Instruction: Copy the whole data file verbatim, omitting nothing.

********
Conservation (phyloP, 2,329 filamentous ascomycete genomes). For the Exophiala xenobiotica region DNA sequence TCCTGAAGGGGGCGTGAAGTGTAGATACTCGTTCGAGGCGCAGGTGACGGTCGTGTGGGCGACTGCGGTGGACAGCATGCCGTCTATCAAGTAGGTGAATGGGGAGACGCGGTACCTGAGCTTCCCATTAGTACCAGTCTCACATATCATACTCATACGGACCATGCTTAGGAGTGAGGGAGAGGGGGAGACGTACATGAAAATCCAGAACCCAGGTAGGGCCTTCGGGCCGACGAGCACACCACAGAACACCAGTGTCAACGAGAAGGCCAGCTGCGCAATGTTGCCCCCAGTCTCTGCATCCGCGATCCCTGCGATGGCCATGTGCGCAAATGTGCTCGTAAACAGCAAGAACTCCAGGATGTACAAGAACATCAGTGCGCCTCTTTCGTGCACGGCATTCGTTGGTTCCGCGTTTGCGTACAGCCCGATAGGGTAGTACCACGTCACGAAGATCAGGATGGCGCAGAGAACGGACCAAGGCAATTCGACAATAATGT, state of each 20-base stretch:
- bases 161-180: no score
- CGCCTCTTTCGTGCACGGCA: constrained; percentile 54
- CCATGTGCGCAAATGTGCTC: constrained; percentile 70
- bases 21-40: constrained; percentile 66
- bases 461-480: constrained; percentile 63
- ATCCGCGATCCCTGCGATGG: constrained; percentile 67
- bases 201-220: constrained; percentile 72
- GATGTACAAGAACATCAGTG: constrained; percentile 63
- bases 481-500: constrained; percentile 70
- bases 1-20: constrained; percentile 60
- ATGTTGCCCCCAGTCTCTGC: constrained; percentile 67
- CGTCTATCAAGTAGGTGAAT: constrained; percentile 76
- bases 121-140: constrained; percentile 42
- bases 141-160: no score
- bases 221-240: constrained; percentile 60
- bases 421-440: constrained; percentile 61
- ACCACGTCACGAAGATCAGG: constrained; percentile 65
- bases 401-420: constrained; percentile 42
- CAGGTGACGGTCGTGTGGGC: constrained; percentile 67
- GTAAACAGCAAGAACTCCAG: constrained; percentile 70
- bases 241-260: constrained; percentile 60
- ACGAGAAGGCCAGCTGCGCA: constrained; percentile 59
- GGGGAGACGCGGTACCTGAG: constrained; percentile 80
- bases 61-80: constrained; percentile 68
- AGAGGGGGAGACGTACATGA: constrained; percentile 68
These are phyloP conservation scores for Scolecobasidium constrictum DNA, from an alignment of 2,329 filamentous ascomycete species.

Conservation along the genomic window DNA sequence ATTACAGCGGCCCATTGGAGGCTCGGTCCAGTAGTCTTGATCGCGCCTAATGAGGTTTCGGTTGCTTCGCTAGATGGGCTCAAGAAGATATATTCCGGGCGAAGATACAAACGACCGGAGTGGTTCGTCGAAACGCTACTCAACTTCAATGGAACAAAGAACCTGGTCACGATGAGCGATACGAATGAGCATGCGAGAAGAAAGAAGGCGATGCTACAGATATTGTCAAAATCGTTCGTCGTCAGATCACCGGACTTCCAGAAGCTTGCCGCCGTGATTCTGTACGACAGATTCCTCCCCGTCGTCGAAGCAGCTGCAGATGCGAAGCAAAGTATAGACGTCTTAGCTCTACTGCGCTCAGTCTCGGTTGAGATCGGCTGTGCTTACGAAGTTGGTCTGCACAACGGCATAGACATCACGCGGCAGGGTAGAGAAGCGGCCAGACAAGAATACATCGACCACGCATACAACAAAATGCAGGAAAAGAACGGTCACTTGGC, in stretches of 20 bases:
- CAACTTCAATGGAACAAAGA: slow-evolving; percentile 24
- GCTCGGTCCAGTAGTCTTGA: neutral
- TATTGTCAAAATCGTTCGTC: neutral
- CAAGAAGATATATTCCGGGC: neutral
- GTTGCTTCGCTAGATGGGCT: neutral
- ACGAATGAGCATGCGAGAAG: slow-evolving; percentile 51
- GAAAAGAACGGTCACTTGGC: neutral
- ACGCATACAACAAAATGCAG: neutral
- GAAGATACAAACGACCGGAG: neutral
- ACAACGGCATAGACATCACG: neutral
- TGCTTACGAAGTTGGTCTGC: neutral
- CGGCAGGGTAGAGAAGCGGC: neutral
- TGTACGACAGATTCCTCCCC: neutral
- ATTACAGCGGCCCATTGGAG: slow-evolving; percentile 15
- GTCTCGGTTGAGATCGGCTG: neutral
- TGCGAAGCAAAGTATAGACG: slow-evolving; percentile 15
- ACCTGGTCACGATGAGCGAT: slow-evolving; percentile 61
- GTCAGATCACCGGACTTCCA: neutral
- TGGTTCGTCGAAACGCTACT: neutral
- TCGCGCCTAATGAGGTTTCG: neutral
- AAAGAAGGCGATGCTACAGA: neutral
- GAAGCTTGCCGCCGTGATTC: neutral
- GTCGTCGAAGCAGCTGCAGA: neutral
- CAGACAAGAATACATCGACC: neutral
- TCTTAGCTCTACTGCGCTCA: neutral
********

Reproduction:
Conservation (phyloP, 2,329 filamentous ascomycete genomes). For the Exophiala xenobiotica region DNA sequence TCCTGAAGGGGGCGTGAAGTGTAGATACTCGTTCGAGGCGCAGGTGACGGTCGTGTGGGCGACTGCGGTGGACAGCATGCCGTCTATCAAGTAGGTGAATGGGGAGACGCGGTACCTGAGCTTCCCATTAGTACCAGTCTCACATATCATACTCATACGGACCATGCTTAGGAGTGAGGGAGAGGGGGAGACGTACATGAAAATCCAGAACCCAGGTAGGGCCTTCGGGCCGACGAGCACACCACAGAACACCAGTGTCAACGAGAAGGCCAGCTGCGCAATGTTGCCCCCAGTCTCTGCATCCGCGATCCCTGCGATGGCCATGTGCGCAAATGTGCTCGTAAACAGCAAGAACTCCAGGATGTACAAGAACATCAGTGCGCCTCTTTCGTGCACGGCATTCGTTGGTTCCGCGTTTGCGTACAGCCCGATAGGGTAGTACCACGTCACGAAGATCAGGATGGCGCAGAGAACGGACCAAGGCAATTCGACAATAATGT, state of each 20-base stretch:
- bases 161-180: no score
- CGCCTCTTTCGTGCACGGCA: constrained; percentile 54
- CCATGTGCGCAAATGTGCTC: constrained; percentile 70
- bases 21-40: constrained; percentile 66
- bases 461-480: constrained; percentile 63
- ATCCGCGATCCCTGCGATGG: constrained; percentile 67
- bases 201-220: constrained; percentile 72
- GATGTACAAGAACATCAGTG: constrained; percentile 63
- bases 481-500: constrained; percentile 70
- bases 1-20: constrained; percentile 60
- ATGTTGCCCCCAGTCTCTGC: constrained; percentile 67
- CGTCTATCAAGTAGGTGAAT: constrained; percentile 76
- bases 121-140: constrained; percentile 42
- bases 141-160: no score
- bases 221-240: constrained; percentile 60
- bases 421-440: constrained; percentile 61
- ACCACGTCACGAAGATCAGG: constrained; percentile 65
- bases 401-420: constrained; percentile 42
- CAGGTGACGGTCGTGTGGGC: constrained; percentile 67
- GTAAACAGCAAGAACTCCAG: constrained; percentile 70
- bases 241-260: constrained; percentile 60
- ACGAGAAGGCCAGCTGCGCA: constrained; percentile 59
- GGGGAGACGCGGTACCTGAG: constrained; percentile 80
- bases 61-80: constrained; percentile 68
- AGAGGGGGAGACGTACATGA: constrained; percentile 68
These are phyloP conservation scores for Scolecobasidium constrictum DNA, from an alignment of 2,329 filamentous ascomycete species.

Conservation along the genomic window DNA sequence ATTACAGCGGCCCATTGGAGGCTCGGTCCAGTAGTCTTGATCGCGCCTAATGAGGTTTCGGTTGCTTCGCTAGATGGGCTCAAGAAGATATATTCCGGGCGAAGATACAAACGACCGGAGTGGTTCGTCGAAACGCTACTCAACTTCAATGGAACAAAGAACCTGGTCACGATGAGCGATACGAATGAGCATGCGAGAAGAAAGAAGGCGATGCTACAGATATTGTCAAAATCGTTCGTCGTCAGATCACCGGACTTCCAGAAGCTTGCCGCCGTGATTCTGTACGACAGATTCCTCCCCGTCGTCGAAGCAGCTGCAGATGCGAAGCAAAGTATAGACGTCTTAGCTCTACTGCGCTCAGTCTCGGTTGAGATCGGCTGTGCTTACGAAGTTGGTCTGCACAACGGCATAGACATCACGCGGCAGGGTAGAGAAGCGGCCAGACAAGAATACATCGACCACGCATACAACAAAATGCAGGAAAAGAACGGTCACTTGGC, in stretches of 20 bases:
- CAACTTCAATGGAACAAAGA: slow-evolving; percentile 24
- GCTCGGTCCAGTAGTCTTGA: neutral
- TATTGTCAAAATCGTTCGTC: neutral
- CAAGAAGATATATTCCGGGC: neutral
- GTTGCTTCGCTAGATGGGCT: neutral
- ACGAATGAGCATGCGAGAAG: slow-evolving; percentile 51
- GAAAAGAACGGTCACTTGGC: neutral
- ACGCATACAACAAAATGCAG: neutral
- GAAGATACAAACGACCGGAG: neutral
- ACAACGGCATAGACATCACG: neutral
- TGCTTACGAAGTTGGTCTGC: neutral
- CGGCAGGGTAGAGAAGCGGC: neutral
- TGTACGACAGATTCCTCCCC: neutral
- ATTACAGCGGCCCATTGGAG: slow-evolving; percentile 15
- GTCTCGGTTGAGATCGGCTG: neutral
- TGCGAAGCAAAGTATAGACG: slow-evolving; percentile 15
- ACCTGGTCACGATGAGCGAT: slow-evolving; percentile 61
- GTCAGATCACCGGACTTCCA: neutral
- TGGTTCGTCGAAACGCTACT: neutral
- TCGCGCCTAATGAGGTTTCG: neutral
- AAAGAAGGCGATGCTACAGA: neutral
- GAAGCTTGCCGCCGTGATTC: neutral
- GTCGTCGAAGCAGCTGCAGA: neutral
- CAGACAAGAATACATCGACC: neutral
- TCTTAGCTCTACTGCGCTCA: neutral